Type: U.S.A., New Mexico, Las Vegas, ca. 2000 m, on sandstone, A. Brouard 19885 (Hb. B. de Lesdain, presumed lost; isotype, UPS).
Description.Thallus of squamules 0.5-1.5 mm wide, 0.2-0.5 mm thick. Upper surface light to dark brown, usually densely pruinose, rarely with a few intermixed non-pruinose squamules, forming fissures and replicating by division, usually forming groups up to 1 cm across. Lower surface ecorticate, pale or brownish from substrate interactions. Epicortex 10-30 µm thick. Upper cortex 20-30 µm thick, cells 3-5 µm wide, algal layer 60-100 µm thick, algal cells 6-12 µm in diameter. Medulla poorly developed and of narrow hyphae continuous with stipe. Apothecia usually one per squamule (rarely two), 0.7 mm or less in width, immersed, dark brown, usually epruinose. Parathecium indistinct. Hymenium mostly 80-90 µm tall, epihymenium 10 µm tall, paraphyses mostly 2-2.5 µm wide at midlevel, hymenial gel IKI+ greenish blue turning red or red (hemiamyloid). Asci mostly 50-60 × 14-16 µm, ascospores variable but mostly narrow ellipsoid, 3-5 × 1.5-2.0 µm. Subhymenium 30-45 µm tall, IKI+ blue. Hypothecium indistinct. Pycnidia not observed. Not producing secondary metabolites.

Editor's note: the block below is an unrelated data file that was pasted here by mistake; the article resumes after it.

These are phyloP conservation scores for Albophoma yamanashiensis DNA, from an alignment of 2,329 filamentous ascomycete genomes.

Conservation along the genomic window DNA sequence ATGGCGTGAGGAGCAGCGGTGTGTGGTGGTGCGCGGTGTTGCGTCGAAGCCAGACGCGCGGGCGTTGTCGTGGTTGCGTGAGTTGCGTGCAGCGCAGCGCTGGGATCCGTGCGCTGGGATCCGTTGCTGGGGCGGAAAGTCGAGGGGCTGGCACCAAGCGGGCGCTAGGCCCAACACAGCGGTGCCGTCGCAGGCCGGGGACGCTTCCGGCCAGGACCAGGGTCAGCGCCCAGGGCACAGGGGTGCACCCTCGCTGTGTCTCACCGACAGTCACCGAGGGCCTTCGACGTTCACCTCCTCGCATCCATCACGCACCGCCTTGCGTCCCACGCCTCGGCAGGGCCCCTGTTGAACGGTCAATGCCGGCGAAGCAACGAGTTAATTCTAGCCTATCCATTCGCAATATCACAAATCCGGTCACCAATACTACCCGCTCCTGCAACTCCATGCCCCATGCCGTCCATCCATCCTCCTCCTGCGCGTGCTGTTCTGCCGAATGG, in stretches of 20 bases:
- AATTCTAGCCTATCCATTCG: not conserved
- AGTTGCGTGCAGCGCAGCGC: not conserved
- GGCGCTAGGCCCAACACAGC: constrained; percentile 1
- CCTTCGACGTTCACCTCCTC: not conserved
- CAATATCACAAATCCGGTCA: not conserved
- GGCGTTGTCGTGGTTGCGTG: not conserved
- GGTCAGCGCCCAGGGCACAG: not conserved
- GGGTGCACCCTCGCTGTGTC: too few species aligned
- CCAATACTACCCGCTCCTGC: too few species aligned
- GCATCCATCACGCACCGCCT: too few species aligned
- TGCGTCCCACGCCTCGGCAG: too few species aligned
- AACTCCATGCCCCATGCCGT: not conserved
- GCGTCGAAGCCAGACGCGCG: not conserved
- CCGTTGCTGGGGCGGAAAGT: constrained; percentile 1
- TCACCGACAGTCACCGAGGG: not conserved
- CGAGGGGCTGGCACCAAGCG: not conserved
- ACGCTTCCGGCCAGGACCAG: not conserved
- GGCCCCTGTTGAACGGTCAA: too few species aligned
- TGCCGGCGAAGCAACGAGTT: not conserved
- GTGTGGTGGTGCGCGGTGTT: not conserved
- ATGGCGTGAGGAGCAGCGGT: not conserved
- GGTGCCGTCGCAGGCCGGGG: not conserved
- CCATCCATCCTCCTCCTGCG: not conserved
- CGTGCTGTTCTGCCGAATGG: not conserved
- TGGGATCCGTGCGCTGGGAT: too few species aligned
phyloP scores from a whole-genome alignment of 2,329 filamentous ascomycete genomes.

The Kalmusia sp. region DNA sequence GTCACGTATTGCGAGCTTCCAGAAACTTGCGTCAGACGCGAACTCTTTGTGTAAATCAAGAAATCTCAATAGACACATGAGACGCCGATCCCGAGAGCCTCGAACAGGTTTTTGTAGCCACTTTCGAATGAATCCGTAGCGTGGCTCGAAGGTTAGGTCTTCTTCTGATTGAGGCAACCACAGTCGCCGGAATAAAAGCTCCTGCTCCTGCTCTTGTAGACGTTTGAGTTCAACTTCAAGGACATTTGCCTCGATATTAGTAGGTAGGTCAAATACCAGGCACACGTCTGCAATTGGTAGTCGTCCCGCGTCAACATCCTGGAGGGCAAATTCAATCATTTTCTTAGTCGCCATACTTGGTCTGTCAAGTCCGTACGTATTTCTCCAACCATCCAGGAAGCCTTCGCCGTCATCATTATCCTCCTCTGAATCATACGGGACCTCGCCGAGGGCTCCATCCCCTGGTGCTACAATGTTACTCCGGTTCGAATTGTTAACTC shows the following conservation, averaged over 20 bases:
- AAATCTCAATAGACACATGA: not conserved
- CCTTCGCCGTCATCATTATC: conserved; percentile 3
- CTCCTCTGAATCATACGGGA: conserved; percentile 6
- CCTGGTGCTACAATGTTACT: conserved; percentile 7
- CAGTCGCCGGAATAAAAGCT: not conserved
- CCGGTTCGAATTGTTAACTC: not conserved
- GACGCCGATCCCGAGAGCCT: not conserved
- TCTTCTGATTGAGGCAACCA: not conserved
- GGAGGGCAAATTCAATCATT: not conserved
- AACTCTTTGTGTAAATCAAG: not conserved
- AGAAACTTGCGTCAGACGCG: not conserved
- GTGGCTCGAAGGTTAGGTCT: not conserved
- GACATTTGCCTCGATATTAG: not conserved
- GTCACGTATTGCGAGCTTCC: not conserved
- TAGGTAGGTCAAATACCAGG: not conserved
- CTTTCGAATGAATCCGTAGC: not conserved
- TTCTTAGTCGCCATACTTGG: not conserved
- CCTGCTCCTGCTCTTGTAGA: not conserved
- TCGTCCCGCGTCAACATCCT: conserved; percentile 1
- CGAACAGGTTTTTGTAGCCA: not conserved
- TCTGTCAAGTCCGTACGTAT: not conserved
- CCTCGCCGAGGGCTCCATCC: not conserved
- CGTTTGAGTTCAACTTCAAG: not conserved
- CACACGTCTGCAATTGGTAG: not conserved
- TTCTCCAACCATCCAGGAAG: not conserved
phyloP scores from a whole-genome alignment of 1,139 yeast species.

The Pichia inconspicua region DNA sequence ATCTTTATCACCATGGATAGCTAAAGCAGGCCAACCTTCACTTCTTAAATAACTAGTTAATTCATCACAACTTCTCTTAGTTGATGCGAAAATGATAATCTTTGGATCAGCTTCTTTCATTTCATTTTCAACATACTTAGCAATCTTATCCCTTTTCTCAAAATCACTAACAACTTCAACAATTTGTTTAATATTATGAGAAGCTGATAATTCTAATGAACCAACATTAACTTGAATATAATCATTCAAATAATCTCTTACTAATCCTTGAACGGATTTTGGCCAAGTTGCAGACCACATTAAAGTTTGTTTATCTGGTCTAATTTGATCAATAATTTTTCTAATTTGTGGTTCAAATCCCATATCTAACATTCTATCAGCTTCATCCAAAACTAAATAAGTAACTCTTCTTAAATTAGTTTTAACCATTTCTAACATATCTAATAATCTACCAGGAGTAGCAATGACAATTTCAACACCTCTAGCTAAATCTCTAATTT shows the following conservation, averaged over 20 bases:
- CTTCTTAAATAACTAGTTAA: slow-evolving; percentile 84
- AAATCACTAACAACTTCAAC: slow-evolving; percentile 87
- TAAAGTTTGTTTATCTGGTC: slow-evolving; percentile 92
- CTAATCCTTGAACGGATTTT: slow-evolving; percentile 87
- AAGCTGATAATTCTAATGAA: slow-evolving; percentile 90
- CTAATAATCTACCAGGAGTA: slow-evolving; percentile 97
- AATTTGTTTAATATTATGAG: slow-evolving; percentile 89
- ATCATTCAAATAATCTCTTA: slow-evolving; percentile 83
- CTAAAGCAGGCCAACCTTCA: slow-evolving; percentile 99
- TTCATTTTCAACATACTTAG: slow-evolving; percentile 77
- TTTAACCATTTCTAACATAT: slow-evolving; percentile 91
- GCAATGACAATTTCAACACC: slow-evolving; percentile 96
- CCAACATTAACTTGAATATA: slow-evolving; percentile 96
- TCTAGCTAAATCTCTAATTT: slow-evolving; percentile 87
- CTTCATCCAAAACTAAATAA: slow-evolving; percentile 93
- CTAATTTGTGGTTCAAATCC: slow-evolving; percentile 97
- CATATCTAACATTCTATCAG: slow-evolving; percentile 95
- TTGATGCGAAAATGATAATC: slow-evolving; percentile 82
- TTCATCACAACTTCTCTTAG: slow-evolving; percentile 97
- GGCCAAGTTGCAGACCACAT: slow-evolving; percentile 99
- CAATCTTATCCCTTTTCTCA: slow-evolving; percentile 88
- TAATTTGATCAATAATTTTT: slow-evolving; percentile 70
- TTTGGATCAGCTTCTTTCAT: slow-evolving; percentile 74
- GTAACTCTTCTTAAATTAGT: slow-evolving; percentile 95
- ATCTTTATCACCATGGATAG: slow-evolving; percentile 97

Ecology and distribution. Usually in full sun on acidic sandstone, rhyolite, or granite, infrequent from California to New Mexico in the Mojave, Sonoran, and Chihuahuan Deserts extending north to at least Oklahoma and Wyoming.
Discussion. The species in Sonoran flora was treated as a synonm of A. veronensis but it was removed from synonymy by Knudsen in 2011. It differs from A. veronensis in forming a stipe. There is an undescribed species that can become densely pruinose and looks similar, but it produces gyrophoric acid and lacks a stipe. It can also be confused with A. nicolai H. Magn. which also is heavily pruinose and produces gyrophoric acid.